My eyes couldn’t help but focus in on the clock as the finish line appeared. I wasn’t racing, per se, but sometimes I can’t seem to avoid caring altogether. This was meant to be a trot, and only that.
At one point I couldn’t fathom how one could not have every race result memorized. How could you forget the exact time of your 5K PR? Or, alternatively, the slowest 5K? Now, I can’t tell you either. But I can tell you that last week I ran much closer to the “slow” than the fast.
The first time he ran the Ann Arbor Turkey Trot was 2014, when I had a knee injury (see also: very unhappy to miss out). It was the start of a new tradition, since downtown Detroit is now quite a drive to make at six in the morning. This year, we ran to the starting line and back home together, with a little 3.1 mile race in between. It was both the longest and hardest run I’ve done since the Marine Corps marathon last month.
A trot? I can do that.
The funny thing about not racing is the way my brain spins it around. I look for other people at the starting line who look like they too are “not racing” and want to stick with them. I justify my decision to “trot” (not race!) at least eight times before we begin running. I tell myself to really take it easy, seriously. I start slowly, but speed up in a matter of moments because it’s a 5K and I can’t resist the pull to race. It’s “only” three (point one) miles! And in the back of my head, it’s no fun if it’s too easy.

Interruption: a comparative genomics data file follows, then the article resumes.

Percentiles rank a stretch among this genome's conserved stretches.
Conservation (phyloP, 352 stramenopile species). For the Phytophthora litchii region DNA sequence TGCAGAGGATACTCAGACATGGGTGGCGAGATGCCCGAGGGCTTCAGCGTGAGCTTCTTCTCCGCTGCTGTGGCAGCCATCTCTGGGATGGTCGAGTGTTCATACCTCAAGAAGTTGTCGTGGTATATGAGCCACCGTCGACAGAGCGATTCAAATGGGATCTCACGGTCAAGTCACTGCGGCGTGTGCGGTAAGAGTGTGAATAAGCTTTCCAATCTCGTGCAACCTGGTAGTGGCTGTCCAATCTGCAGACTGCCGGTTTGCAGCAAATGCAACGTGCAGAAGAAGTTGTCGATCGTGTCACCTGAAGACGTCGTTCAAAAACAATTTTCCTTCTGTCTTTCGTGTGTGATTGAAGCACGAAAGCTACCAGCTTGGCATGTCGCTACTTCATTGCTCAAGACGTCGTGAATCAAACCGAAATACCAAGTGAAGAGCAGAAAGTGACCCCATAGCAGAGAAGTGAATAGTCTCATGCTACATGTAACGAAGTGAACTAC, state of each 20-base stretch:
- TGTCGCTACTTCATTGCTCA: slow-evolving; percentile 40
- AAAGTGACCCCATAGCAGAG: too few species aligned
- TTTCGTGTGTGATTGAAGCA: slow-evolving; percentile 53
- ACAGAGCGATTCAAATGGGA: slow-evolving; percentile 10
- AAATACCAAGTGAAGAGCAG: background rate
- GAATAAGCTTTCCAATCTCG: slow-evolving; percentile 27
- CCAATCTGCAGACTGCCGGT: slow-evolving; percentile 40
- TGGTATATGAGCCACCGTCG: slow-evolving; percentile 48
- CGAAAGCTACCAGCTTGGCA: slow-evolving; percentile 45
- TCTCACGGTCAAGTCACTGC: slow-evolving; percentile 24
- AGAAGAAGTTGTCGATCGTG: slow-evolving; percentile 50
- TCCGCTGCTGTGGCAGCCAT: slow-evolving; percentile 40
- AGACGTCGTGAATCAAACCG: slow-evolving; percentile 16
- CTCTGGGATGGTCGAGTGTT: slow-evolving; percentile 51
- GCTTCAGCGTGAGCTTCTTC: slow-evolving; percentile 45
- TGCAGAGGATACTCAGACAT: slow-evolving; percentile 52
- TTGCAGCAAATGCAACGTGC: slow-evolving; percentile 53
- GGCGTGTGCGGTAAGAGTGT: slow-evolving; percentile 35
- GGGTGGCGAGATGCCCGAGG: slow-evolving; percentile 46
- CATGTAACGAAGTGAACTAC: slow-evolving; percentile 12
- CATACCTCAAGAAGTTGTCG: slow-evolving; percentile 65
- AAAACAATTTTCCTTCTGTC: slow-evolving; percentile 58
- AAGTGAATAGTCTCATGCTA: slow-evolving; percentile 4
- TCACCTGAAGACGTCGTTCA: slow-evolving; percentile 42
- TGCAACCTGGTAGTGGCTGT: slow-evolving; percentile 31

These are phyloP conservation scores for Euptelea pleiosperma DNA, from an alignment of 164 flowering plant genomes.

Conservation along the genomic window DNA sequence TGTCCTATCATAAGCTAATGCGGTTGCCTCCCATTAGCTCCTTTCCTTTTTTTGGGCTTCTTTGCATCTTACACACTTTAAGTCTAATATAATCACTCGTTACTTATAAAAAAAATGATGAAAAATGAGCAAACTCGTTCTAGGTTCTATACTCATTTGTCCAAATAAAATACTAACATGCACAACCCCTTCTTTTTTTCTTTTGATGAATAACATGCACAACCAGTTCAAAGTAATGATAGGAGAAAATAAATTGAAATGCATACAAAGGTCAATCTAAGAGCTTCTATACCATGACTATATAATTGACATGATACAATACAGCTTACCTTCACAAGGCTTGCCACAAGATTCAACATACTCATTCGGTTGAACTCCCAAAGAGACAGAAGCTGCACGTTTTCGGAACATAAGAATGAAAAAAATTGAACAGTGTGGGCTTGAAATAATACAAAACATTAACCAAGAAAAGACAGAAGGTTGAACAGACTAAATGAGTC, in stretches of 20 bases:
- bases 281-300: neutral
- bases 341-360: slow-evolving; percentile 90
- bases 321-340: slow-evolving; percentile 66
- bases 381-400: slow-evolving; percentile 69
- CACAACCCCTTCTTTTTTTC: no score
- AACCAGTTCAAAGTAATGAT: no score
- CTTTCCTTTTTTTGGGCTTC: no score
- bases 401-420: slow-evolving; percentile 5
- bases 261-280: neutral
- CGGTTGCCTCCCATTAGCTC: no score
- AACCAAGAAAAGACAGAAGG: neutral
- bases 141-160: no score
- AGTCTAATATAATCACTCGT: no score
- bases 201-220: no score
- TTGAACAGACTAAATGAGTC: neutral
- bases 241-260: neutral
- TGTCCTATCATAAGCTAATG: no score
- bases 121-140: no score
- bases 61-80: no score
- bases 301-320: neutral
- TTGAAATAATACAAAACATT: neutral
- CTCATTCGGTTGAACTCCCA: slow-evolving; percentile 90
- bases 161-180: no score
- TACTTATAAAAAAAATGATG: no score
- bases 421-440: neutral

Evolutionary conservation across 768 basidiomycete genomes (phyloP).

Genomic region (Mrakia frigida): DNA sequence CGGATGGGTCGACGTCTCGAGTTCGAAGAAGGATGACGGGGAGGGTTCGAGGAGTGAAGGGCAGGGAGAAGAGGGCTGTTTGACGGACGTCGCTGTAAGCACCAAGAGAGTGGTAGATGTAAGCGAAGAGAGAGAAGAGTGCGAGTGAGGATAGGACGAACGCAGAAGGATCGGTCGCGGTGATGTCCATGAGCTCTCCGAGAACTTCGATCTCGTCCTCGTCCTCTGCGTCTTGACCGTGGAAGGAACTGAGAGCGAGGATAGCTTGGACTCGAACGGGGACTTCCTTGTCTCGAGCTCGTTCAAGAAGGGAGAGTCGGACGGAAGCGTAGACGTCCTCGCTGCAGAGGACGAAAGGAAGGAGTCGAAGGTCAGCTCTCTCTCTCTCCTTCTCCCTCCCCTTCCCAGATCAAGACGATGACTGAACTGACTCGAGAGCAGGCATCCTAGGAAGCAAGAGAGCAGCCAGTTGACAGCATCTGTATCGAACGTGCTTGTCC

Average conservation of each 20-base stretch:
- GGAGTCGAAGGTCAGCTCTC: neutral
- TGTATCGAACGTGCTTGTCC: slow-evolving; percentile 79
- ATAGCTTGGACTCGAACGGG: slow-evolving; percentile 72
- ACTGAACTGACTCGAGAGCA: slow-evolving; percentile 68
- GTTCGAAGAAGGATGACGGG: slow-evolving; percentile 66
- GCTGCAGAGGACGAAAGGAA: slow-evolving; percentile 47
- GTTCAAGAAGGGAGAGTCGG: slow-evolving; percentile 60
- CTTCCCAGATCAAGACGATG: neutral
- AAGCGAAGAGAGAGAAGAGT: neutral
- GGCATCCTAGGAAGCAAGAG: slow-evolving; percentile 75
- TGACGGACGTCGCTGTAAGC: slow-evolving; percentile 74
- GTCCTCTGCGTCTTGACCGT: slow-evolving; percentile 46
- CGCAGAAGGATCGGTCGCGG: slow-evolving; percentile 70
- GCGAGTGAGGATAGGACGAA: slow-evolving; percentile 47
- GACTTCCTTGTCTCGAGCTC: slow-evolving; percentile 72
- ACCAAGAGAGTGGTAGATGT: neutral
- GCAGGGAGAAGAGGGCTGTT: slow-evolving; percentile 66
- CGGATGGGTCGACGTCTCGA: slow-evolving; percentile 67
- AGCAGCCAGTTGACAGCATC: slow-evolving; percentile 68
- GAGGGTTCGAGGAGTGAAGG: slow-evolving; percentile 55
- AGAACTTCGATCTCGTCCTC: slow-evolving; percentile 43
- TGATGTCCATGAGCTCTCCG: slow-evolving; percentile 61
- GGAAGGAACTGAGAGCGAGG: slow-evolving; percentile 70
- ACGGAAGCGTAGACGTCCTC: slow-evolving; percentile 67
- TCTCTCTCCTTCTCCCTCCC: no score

It’s crowded, the street has a lot of potholes, and there are a few hills. I didn’t wear a watch, so I have no reference points. At mile one, I was hardly out of breath, so I picked up the pace. By mile two, I passed most of the people around me. By mile two and a half, I was definitely out of breath. Without the watch, I wondered if I was actually going much faster (or slower?!) than anticipated. In a quick daydream, I wondered if the clock will read “21:xx” when I finish. In a swift reality check, my legs were like, “Dream on, girlfriend.” In actuality, it felt hard to trudge up the hills. Ugh. I missed the mile three marker, if it was even out there, but suddenly there was the last corner to turn.
He was already done, of course, so he looped back to find me. We trot through the last stretch together, and I see “23:xx” on the timer.
Is that my “worst” 5K? Definitely not. My slowest? Probably. But I got to trot around downtown Ann Arbor with healthy legs, it wasn’t snowing, my hands and face still had feeling, and he was right there with me. In my limited Michigan racing experience, these are all good things. And now, my system remembers what it feels like to be out of breath from speed, not just twenty-plus miles. I’ll take the high, either way.